Top 5 Energy Users


Top 5 Energy Intense Buildings on Campus

In our office, we compare buildings using a metric called energy use intensity, which levels the playing field, so to speak, between large and small buildings. To find a building's energy use intensity, or EUI, we divide its total energy use (kBtu) by its square footage (sf). For campus buildings, we see EUI's ranging from 16 kBtu/sf all the way up to 500 kBtu/sf!

Our energy dashboard pinpoints which buildings are the most energy-intense users by plotting their EUI on a map, but we've listed out the top 5 for you here:

meyer hall

1. Meyer Hall

Energy Use Intensity: 434 kBtu/sf
Year Constructed: 1987
Square Footage: 217,503 sf
Primary Use: Lab


life sciences

2. Life Sciences

Energy Use Intensity: 407 kBtu/sf
Year Constructed: 1997
Square Footage: 125,969 sf
Primary Use: Lab



dining commons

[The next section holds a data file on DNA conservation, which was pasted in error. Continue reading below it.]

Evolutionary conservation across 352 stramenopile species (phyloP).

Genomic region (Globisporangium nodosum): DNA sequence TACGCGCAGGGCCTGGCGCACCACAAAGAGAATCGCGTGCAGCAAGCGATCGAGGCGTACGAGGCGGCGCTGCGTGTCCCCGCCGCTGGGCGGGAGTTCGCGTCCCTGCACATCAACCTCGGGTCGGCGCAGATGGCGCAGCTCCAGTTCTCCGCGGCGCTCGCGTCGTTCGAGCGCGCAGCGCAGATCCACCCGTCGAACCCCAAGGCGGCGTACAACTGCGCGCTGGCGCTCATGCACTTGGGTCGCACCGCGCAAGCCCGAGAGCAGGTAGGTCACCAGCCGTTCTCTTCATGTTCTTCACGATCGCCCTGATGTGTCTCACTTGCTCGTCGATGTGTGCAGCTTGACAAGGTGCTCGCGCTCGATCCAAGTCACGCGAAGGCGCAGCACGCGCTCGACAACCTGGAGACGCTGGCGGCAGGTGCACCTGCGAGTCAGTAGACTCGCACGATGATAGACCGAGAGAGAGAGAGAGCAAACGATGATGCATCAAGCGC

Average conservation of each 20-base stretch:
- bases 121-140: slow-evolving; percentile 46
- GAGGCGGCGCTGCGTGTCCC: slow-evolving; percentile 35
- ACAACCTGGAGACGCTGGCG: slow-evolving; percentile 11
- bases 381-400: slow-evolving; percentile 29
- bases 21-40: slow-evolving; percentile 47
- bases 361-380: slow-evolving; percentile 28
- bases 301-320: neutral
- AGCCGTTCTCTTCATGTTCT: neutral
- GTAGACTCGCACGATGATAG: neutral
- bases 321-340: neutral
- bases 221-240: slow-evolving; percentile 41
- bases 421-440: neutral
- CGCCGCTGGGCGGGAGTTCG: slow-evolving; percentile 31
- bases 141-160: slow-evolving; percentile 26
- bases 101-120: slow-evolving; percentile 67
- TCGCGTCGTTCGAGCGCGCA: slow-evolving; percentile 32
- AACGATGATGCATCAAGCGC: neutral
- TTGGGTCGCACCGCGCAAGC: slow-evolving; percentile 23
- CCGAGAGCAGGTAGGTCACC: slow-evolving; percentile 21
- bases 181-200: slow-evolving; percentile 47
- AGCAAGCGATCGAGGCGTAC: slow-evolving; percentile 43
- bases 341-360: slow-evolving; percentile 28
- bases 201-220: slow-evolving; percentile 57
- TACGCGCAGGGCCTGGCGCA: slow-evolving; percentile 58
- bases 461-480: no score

3. Segundo Dining Commons

Energy Use Intensity: 377 kBtu/sf
Year Constructed: 2005
Square Footage: 46,712 sf
Primary Use: Community



4. Genome Biomedical Sciences

Energy Use Intensity: 328 kBtu/sf
Year Constructed: 2004
Square Footage: 229,662 sf
Primary Use: Lab




5. Chemistry Annex

Energy Use Intensity: 317 kBtu/sf
Year Constructed: 1971
Square Footage: 108,313 sf
Primary Use: Lab


Looking at the list, you may notice that 4 out of 5 of these buildings are classified as "Labs". Buildings with laboratory spaces typically use a lot of energy because of the required ventilation. Due to the nature of the activities in lab spaces, the air coming into the lab must be 100% outside air, and then it must completely leave the building. Moving this quantity of air with fans, and heating and cooling the air, is an energy intensive process.